The U.S. recycling system is a mishmash of conflicting policies about what and how to recycle operating on a collection infrastructure established in the 1950s. The system is not configured to support increased recovery rates of familiar recyclables or to address all the new products and materials that make modern life convenient. Waste Dive reports that materials recovery facilities (MRFs) are actively investing in advanced sensors and sorting equipment to process more recyclables, but the real progress will be made by “boutique MRFs” that specialize in delivering clean, well-sorted materials. “Smaller and boutique MRFs tend to produce cleaner outputs because they don’t deal with the plethora of contaminants in single-stream operations,” Katie Pyzyk writes. The good news is that investments are happening. The bad news is the there is no alternative to or augmentation of traditional curbside pickup to capture the specialized materials. That’s where digital logistics and resource management come in because they could help haulers rethink the weekly or biweekly pickup schedule to support niche material collection.
U.S. Recycling Goals That Will Be Announced In November Lack Measurable Steps
Chaz Miller writes in Waste360 that the U.S. Environmental Protection Agency is preparing a national recycling policy for release at the America Recycles Summit on Nov. 17. But the policy does not offer concrete goals, and some elements are not practical. For instance, Miller doubts the EPA can force materials recovery facilities (MRFs) to publish processing and success data. He also argues that the EPA is fixated on the weight of recyclables recovered instead of the materials’ environmental impact. Recovering smaller amounts of materials with high environmental impacts could be more profitable and better for the planet than collecting tons of less impactful material. What should the EPA do? Clearly define its goals and base measurements of success on easily accessed data.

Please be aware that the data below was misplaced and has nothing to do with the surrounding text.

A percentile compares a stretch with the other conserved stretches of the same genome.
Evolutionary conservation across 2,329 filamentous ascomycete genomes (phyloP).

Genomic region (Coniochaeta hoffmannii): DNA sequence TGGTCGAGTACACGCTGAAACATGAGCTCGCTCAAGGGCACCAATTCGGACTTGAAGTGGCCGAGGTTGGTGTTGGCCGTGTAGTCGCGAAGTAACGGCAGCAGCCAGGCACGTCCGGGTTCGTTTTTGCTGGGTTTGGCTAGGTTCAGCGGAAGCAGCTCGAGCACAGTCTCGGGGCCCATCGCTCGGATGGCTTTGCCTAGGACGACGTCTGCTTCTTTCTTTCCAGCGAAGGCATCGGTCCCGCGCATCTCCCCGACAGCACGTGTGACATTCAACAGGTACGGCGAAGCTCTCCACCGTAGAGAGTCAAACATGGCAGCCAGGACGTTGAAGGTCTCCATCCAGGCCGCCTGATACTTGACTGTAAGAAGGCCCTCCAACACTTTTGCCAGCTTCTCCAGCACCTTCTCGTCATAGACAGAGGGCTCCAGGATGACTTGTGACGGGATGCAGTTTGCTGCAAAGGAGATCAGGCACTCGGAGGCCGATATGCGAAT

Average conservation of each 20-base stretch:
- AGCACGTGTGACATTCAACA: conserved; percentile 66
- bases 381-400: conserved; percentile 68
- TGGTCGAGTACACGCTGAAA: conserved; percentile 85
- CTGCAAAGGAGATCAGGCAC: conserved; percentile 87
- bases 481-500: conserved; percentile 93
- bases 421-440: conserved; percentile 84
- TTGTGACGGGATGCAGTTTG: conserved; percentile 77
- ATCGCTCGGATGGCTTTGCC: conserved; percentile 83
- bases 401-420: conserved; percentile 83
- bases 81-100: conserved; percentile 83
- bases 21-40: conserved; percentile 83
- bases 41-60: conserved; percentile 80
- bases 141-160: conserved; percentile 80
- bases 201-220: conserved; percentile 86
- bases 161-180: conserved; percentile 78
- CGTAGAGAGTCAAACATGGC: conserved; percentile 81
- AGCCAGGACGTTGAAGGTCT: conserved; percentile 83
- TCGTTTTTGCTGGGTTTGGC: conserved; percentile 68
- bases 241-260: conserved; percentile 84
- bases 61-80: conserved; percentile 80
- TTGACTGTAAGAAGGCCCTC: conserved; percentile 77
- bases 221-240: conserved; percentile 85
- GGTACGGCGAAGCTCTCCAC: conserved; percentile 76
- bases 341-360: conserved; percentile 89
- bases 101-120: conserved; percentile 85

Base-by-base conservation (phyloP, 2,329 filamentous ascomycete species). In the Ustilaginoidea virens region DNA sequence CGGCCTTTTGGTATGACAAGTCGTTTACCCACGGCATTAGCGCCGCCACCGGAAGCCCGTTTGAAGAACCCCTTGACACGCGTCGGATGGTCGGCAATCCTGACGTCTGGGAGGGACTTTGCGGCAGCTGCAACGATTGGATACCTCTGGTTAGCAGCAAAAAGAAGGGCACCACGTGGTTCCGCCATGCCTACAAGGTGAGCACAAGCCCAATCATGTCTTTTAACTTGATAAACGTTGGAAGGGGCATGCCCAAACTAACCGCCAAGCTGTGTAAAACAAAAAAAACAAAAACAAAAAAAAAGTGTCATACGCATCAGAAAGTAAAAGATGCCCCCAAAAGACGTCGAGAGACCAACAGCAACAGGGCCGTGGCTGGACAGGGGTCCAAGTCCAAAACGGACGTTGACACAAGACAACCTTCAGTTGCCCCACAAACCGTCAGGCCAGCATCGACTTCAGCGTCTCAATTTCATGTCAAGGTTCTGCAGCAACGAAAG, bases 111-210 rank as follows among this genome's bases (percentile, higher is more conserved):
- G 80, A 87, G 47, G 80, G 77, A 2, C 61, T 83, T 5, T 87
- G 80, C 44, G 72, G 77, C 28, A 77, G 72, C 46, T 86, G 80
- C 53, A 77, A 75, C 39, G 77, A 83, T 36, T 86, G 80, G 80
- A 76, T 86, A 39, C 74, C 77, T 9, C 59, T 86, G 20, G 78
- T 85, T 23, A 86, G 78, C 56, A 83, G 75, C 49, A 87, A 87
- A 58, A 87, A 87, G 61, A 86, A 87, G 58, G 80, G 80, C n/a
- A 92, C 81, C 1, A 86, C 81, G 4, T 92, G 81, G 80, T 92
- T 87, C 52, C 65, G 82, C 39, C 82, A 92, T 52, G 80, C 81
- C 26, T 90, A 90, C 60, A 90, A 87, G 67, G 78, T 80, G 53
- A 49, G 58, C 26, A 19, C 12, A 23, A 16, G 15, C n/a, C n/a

California Introduces Plastic Recycled Content Rules
If California were a country, it would be leading the global climate battle. The state enacted the “world’s strongest recycled content standards,” Waste360 writes. Governor Gavin Newsome signed Assembly Bill 793, which requires a minimum amount of recycled materials in certain products and packaging. Plastic bottles, for example, must contain 15% recycled plastic resin by 2022. By 2030, the same plastic bottle will be required to have 50% recycled content. “This can be a model built for other states to follow,” Sunil Bagaria, president of recycling company GDB International told Resource Recycling. “This can be a national model – if California can do it, then why can’t we do it?”
ACTIONS YOU CAN TAKE
Support Friends of the Earth’s Ban On Toxic Pesticides
Friends of the Earth (FoE) is raising funds to support a campaign to ban toxic pesticides that kill Monarch butterflies, bees, and moths. The Environmental Defense Fund reported in March that Monarch populations fell 53% since 2019. Add your name to the petition, and FoE will send your letter to your Congressional representative.
Help Stop Wall Street Support For Climate-Damaging Projects
Stop The Money Pipeline is an activist organization aiming to cut off financial support for climate-damaging activities, from corporate financing of oil drilling to resisting the build-out of oil and gas pipeline. The group also has a strong social justice commitment. Get involved to learn how to take specific actions and learn how to insulate your money from polluters. Stop The Money Pipeline provides a list of banks and credit unions that don’t loan to corporate polluters.
Follow the University of Cambridge Centre for Climate Repair
The Centre for Climate Repair at Cambridge is a new cross-disciplinary research organization investigating how to “safeguard our planet from the disastrous consequences of global warming.” Launched just last week, the Centre will work on emissions reductions technology and policy, removal of greenhouse gas from the atmosphere, and restoration of the climate. This is a promising source of useful insight you can follow from the beginning.
Watch Silicon Mountain To Learn About eWaste Innovation
eWaste is a growing problem and a huge opportunity to reduce the mining of raw ore and rare earths. Explore the story of the Silicon Mountain of waste that is piling up during the Information Age on YouTube. There are surprising lessons to be learned about the right to repair our electronics and how ewaste can be recycled. Silicon Mountain is an excellent way to spend your next half-hour.